A couple of months ago, I wrote briefly about the New Guard, a right-wing paramilitary movement that sprung into being in Australia during the Great Depression.
Since that time, I have been in Australia conducting research for my PhD. And since the New Guard features in my work, i’ve spent a good deal of time looking at the material left behind by its leaders and members. At this point, i’m sure many of you are stifling a yawn, and wondering “what’s so exciting about dusty old papers and pamphlets?” Well, lots, if you’re a history geek like me… but history ‘aint all paperwork, you know.
Take the following New Guard cartoon, for example, which speaks volumes on the guardsmen’s adherence to orthodox economics and its attitude towards Labor Premier Jack Lang:
Note Lang’s priestly raiment – the New Guard often portrayed him as a false prophet of the working class
Or how about the colourful armbands worn by New Guardsmen to denote their locality and rank – two of which are located in the Mitchell library of New South Wales:
The armband of a Five Dock locality member (left) and the locality commander (right)
But perhaps the most exciting historical remnant i’ve come across recently is the sheet music for the New Guard’s anthem. This anthem would have been sung before meetings and rallies of the New Guard, including the Monster Rally in February 1932 attended by over 3000 guardsmen. Using a little elbow grease and some handy freeware music editing software, I managed to reproduce the anthem in all its cheesy glory. So, played out loud for the first time in almost eighty years, here it is – “The Song of the New Guard” by Sydney Calland and Celene Hooper:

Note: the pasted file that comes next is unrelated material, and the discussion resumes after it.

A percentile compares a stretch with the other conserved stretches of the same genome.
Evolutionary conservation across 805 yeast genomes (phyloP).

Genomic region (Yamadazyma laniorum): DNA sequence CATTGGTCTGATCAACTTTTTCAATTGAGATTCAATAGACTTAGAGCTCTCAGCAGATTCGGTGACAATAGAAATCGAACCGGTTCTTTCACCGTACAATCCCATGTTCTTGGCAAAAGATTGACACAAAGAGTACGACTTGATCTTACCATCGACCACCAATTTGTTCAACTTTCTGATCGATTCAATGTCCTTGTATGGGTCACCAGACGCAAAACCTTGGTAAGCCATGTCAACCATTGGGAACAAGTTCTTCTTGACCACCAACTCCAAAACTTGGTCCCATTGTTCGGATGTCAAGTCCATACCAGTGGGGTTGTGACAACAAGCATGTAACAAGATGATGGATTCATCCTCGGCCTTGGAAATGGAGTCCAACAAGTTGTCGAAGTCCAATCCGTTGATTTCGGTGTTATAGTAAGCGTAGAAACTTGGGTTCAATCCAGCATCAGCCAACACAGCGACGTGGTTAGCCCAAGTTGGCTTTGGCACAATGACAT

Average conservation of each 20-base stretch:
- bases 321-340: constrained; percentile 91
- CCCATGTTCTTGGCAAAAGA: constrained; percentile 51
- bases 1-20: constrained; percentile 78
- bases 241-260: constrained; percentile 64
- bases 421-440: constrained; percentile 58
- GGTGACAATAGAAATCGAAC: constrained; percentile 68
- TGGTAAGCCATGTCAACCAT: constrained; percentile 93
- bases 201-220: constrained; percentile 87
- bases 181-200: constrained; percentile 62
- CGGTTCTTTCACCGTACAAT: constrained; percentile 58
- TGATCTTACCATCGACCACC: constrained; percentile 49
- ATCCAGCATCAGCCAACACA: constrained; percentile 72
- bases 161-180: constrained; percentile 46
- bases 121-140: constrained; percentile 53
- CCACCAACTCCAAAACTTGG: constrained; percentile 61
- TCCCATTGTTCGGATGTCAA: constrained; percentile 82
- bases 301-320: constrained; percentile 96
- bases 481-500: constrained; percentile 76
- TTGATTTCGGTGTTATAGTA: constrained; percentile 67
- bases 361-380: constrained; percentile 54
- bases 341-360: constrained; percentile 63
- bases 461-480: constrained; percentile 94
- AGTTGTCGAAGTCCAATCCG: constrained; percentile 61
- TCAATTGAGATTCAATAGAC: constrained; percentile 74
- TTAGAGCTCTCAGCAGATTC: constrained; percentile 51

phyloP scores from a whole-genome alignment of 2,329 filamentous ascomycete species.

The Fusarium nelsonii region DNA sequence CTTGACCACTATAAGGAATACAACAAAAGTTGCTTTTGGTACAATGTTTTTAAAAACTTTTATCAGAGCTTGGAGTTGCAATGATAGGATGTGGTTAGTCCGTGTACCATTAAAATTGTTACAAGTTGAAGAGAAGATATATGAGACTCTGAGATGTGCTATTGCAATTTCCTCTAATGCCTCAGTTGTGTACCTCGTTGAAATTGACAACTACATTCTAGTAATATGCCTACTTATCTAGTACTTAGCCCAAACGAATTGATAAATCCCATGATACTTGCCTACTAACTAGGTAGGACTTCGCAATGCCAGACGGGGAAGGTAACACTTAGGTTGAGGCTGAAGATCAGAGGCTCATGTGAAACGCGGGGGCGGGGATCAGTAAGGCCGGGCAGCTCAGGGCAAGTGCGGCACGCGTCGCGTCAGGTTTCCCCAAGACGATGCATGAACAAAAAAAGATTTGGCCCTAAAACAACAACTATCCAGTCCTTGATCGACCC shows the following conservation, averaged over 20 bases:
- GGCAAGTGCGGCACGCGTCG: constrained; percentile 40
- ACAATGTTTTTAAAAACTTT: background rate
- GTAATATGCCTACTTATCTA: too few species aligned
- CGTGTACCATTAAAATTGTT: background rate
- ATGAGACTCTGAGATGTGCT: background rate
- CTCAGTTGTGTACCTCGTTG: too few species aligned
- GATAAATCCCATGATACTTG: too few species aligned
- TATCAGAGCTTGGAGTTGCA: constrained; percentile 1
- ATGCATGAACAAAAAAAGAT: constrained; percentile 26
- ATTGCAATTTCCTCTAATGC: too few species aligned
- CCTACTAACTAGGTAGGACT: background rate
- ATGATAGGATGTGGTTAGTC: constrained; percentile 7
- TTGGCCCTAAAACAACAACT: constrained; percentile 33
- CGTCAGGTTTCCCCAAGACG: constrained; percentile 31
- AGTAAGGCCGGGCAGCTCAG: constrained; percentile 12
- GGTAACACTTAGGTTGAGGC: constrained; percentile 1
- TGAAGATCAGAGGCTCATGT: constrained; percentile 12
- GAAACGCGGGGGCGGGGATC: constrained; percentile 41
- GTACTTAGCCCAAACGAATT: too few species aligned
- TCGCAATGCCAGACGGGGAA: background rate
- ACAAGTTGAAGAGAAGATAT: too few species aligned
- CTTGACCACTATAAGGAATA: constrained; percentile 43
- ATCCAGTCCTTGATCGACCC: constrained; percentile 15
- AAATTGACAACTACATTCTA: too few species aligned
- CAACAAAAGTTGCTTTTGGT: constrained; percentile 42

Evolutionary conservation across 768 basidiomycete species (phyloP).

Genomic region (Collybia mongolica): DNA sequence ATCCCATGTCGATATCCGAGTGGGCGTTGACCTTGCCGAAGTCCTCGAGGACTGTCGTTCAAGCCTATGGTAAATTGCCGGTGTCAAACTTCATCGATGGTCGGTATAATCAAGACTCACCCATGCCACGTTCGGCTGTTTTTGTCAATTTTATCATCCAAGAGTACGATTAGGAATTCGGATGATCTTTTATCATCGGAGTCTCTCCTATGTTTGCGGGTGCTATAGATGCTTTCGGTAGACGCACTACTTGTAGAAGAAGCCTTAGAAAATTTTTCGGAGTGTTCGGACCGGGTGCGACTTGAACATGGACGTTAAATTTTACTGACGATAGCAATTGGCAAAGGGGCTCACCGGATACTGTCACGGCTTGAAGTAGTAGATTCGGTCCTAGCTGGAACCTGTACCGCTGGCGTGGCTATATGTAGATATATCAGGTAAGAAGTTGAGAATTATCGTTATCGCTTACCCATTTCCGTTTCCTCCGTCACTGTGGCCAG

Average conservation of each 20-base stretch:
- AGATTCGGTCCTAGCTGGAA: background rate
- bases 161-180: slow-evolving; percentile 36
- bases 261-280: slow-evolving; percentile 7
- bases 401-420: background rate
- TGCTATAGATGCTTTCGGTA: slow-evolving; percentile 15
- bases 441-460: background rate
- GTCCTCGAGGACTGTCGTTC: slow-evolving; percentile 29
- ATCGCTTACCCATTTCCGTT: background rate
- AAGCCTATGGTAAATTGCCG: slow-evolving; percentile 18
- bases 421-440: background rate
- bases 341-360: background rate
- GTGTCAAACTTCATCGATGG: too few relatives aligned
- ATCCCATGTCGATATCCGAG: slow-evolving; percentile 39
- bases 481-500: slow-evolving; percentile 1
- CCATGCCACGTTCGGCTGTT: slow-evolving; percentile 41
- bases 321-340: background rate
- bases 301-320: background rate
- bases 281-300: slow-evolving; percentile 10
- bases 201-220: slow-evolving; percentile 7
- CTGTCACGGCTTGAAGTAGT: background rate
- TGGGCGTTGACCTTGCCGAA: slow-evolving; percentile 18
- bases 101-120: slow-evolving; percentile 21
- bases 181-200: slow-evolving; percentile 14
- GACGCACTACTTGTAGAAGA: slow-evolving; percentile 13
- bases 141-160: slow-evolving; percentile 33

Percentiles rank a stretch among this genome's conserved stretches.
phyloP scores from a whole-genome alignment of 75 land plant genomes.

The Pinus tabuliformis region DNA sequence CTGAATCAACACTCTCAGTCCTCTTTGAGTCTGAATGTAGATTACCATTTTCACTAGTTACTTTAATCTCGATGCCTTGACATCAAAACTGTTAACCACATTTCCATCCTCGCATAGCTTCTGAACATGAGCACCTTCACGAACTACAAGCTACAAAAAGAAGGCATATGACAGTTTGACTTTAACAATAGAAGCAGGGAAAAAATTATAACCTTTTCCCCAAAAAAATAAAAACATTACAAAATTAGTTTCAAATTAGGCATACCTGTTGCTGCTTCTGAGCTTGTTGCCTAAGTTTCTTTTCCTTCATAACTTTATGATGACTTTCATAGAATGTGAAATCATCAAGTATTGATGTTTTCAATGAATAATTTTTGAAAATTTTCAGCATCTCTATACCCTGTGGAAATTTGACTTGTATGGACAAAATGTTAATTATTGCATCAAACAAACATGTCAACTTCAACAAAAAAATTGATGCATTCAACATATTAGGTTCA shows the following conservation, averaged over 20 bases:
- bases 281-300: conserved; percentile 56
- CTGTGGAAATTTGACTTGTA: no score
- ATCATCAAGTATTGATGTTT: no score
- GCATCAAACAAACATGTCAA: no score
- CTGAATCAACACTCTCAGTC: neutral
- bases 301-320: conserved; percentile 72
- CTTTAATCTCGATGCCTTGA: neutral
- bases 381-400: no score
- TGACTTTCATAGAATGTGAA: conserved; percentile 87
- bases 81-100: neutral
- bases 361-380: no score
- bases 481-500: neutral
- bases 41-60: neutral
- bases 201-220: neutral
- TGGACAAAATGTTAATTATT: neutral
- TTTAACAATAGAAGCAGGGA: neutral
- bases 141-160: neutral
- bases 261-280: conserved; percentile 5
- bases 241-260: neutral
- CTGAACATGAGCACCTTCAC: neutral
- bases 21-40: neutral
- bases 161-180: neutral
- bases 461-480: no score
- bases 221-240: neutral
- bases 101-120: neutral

So you see, history isn’t all paperwork. It’s something you can see, something you can hear, something you can touch – in short, it’s a veritable wonderland for the imagination. And what may seem like a cheesy little ditty today would have, in its time, been a powerful marker of imperial patriotism and loyalty. Imagine, if you will, three thousand fervent guardsmen thundering songs about God, King and Country off the walls of the Sydney Town Hall. Understand the drawing power of such displays, and one can go a long way towards truly understanding the motives of historical figures.